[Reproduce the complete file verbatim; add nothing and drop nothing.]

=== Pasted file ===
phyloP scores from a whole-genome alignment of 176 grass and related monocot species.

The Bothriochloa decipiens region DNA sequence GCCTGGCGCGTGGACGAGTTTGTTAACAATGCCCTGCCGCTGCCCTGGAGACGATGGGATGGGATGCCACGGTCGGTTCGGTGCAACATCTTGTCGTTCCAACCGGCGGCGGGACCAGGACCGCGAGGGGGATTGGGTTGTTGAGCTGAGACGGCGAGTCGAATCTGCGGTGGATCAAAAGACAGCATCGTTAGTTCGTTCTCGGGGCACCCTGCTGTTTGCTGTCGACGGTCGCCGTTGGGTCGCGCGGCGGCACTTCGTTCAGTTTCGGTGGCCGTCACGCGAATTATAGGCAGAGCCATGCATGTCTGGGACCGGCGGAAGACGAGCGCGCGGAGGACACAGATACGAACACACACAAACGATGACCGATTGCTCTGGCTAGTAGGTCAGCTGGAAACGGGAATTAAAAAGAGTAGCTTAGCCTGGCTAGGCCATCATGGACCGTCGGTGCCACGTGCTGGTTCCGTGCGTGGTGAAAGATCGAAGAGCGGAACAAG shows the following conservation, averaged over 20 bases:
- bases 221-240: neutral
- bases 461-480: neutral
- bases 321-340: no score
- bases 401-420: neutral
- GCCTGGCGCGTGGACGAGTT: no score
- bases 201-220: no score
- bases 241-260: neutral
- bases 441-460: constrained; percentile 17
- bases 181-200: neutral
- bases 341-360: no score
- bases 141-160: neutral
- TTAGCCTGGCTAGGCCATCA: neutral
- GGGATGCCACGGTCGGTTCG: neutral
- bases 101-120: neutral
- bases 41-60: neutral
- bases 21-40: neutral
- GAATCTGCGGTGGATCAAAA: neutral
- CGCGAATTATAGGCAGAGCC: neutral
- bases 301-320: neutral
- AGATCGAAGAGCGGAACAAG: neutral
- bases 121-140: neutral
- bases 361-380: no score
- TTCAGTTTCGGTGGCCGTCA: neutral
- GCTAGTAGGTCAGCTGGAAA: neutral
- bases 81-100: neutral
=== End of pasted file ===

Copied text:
phyloP scores from a whole-genome alignment of 176 grass and related monocot species.

The Bothriochloa decipiens region DNA sequence GCCTGGCGCGTGGACGAGTTTGTTAACAATGCCCTGCCGCTGCCCTGGAGACGATGGGATGGGATGCCACGGTCGGTTCGGTGCAACATCTTGTCGTTCCAACCGGCGGCGGGACCAGGACCGCGAGGGGGATTGGGTTGTTGAGCTGAGACGGCGAGTCGAATCTGCGGTGGATCAAAAGACAGCATCGTTAGTTCGTTCTCGGGGCACCCTGCTGTTTGCTGTCGACGGTCGCCGTTGGGTCGCGCGGCGGCACTTCGTTCAGTTTCGGTGGCCGTCACGCGAATTATAGGCAGAGCCATGCATGTCTGGGACCGGCGGAAGACGAGCGCGCGGAGGACACAGATACGAACACACACAAACGATGACCGATTGCTCTGGCTAGTAGGTCAGCTGGAAACGGGAATTAAAAAGAGTAGCTTAGCCTGGCTAGGCCATCATGGACCGTCGGTGCCACGTGCTGGTTCCGTGCGTGGTGAAAGATCGAAGAGCGGAACAAG shows the following conservation, averaged over 20 bases:
- bases 221-240: neutral
- bases 461-480: neutral
- bases 321-340: no score
- bases 401-420: neutral
- GCCTGGCGCGTGGACGAGTT: no score
- bases 201-220: no score
- bases 241-260: neutral
- bases 441-460: constrained; percentile 17
- bases 181-200: neutral
- bases 341-360: no score
- bases 141-160: neutral
- TTAGCCTGGCTAGGCCATCA: neutral
- GGGATGCCACGGTCGGTTCG: neutral
- bases 101-120: neutral
- bases 41-60: neutral
- bases 21-40: neutral
- GAATCTGCGGTGGATCAAAA: neutral
- CGCGAATTATAGGCAGAGCC: neutral
- bases 301-320: neutral
- AGATCGAAGAGCGGAACAAG: neutral
- bases 121-140: neutral
- bases 361-380: no score
- TTCAGTTTCGGTGGCCGTCA: neutral
- GCTAGTAGGTCAGCTGGAAA: neutral
- bases 81-100: neutral